Gerard Arpey, the son of an airline employee, had worked for American Airlines for more than 29 years, ever since he graduated with his master’s from the University of Texas in 1982. At age 53, he was still young to be a chairman and chief executive officer of a major carrier.

We say all this to note his premature departure from the executive offices of American and parent AMR on Nov. 28, as the AMR board was preparing to take AMR and its subsidiaries into a New York federal bankruptcy court.

We can only imagine how wrenching his decision to leave must have been. But for years, he had decried his major competitors who had slid into bankruptcy rather than fix their financial problems outside Chapter 11.

In a goodbye letter Nov. 29 to employees, he said that although the AMR board had asked him to stay, “after careful consideration, I concluded that my remaining in those roles would not be best for the company. In my view, executing the Board’s plan will require not only a reevaluation of every aspect of our business, but also the leadership of a new Chairman and CEO who will bring restructuring experience and a different perspective to the process.”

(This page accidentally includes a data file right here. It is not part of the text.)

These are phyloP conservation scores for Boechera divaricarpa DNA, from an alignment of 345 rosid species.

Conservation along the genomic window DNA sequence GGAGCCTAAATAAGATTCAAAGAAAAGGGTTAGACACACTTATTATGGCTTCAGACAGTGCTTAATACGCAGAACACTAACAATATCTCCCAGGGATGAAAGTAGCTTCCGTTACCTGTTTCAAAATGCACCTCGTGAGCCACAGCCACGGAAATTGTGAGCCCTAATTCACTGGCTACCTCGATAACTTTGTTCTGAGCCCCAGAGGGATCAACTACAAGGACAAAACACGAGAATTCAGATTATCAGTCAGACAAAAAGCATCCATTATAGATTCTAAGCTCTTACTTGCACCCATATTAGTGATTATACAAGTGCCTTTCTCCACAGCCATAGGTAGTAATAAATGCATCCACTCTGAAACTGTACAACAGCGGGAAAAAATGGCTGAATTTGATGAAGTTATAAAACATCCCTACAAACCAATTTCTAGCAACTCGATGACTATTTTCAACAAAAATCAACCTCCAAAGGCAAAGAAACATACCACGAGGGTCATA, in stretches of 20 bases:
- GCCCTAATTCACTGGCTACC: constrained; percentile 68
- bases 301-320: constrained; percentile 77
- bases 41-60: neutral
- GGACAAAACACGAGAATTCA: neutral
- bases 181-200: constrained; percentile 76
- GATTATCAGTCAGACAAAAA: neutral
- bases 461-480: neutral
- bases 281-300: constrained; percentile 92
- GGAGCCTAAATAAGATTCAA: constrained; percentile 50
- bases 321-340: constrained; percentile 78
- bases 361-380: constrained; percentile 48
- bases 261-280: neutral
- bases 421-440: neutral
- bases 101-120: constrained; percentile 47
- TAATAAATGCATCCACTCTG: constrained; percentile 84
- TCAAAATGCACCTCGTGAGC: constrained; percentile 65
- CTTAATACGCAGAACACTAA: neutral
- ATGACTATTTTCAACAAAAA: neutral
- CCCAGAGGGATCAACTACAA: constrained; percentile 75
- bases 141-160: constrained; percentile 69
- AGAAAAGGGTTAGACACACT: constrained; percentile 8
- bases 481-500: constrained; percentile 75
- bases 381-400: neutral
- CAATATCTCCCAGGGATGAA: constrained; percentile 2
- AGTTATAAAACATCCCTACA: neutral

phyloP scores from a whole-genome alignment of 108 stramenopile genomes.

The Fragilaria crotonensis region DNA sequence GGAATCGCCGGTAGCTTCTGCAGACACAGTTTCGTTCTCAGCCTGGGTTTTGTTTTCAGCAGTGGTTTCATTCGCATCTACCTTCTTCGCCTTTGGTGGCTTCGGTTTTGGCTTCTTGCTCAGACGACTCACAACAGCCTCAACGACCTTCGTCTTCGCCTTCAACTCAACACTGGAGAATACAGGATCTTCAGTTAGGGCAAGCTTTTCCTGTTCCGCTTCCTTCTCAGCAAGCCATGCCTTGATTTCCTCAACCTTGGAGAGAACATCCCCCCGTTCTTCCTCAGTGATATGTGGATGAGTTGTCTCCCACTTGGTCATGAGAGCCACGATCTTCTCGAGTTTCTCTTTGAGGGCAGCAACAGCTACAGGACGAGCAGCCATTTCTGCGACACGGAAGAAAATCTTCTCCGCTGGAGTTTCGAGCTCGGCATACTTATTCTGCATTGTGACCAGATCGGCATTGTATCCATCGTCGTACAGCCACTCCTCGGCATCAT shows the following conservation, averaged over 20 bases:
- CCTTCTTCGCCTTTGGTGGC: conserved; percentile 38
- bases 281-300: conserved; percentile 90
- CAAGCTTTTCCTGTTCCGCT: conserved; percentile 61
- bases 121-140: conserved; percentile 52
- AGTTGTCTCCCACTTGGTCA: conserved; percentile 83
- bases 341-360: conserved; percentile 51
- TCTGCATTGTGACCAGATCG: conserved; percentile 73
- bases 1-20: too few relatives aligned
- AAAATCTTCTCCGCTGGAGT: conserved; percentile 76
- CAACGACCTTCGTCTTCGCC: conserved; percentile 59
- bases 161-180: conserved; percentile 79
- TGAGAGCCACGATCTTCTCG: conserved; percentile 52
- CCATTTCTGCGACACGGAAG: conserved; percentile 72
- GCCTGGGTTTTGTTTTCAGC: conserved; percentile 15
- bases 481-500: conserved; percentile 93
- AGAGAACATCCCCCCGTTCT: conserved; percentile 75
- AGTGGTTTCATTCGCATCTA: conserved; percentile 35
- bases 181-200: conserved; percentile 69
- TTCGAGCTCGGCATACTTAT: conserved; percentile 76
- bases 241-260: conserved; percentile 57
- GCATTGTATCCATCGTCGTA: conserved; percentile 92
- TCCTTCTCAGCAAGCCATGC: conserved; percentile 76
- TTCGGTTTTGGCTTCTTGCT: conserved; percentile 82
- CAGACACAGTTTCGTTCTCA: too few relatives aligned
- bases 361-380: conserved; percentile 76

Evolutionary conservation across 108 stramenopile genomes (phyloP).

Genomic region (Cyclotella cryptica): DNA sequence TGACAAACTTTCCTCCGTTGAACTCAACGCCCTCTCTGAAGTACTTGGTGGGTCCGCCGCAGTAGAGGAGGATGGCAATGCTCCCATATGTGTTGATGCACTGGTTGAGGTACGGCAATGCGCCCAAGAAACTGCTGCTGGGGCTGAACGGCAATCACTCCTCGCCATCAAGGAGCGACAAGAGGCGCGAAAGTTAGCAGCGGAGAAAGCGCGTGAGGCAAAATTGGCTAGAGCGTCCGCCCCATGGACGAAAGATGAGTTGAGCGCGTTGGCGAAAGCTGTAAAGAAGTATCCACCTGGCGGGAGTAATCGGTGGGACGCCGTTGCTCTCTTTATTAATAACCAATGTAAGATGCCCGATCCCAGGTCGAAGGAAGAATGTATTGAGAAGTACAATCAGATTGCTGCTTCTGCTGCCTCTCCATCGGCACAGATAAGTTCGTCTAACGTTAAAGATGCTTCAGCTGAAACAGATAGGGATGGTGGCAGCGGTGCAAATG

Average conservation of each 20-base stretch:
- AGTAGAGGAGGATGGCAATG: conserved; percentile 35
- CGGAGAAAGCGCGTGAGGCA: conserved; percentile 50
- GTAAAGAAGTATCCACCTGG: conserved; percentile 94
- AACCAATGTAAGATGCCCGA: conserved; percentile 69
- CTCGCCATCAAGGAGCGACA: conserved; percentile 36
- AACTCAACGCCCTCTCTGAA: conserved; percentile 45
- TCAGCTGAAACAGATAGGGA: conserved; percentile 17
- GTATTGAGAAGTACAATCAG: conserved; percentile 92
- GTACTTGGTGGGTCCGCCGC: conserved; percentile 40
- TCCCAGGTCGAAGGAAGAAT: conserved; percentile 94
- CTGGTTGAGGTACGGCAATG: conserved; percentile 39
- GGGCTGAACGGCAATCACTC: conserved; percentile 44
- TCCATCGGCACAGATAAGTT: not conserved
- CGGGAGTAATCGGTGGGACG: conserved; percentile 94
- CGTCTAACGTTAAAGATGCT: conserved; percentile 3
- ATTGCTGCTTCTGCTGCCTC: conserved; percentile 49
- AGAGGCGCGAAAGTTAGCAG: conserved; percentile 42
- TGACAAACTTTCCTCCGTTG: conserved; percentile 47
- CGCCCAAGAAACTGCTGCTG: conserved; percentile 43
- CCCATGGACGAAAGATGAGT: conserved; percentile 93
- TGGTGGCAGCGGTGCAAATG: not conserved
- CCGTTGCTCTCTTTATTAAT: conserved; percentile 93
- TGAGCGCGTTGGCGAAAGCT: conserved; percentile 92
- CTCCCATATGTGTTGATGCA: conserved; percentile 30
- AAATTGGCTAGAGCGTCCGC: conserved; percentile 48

That new leader is Tom Horton, who joined AMR in 1985 and was promoted to president of American and AMR in 2010. He’s been with the company continuously except for a four-year absence when he joined AT&T and helped engineer its merger with SBC Communications.

You can say that Horton comes from the same gene pool as Arpey and Arpey’s predecessors as chairman and CEO. Both were hired during the tenure of Bob Crandall, as was Don Carty (1998-2003), who ran the company between Crandall (1985-1998 as chairman and CEO) and Arpey, who became CEO in 2003.

It’ll take some time for outsiders to see how Horton plans to run the company differently from his close friend, Arpey. Within a week, Horton announced the retirement of an executive vice president and vice president and the departure of a senior vice president.

But Horton will have the rare, if unenviable task, of reshaping one of the nation’s oldest airlines much to his liking, through the bankruptcy process. In that regard, he’ll have flexibility that his predecessors never enjoyed.

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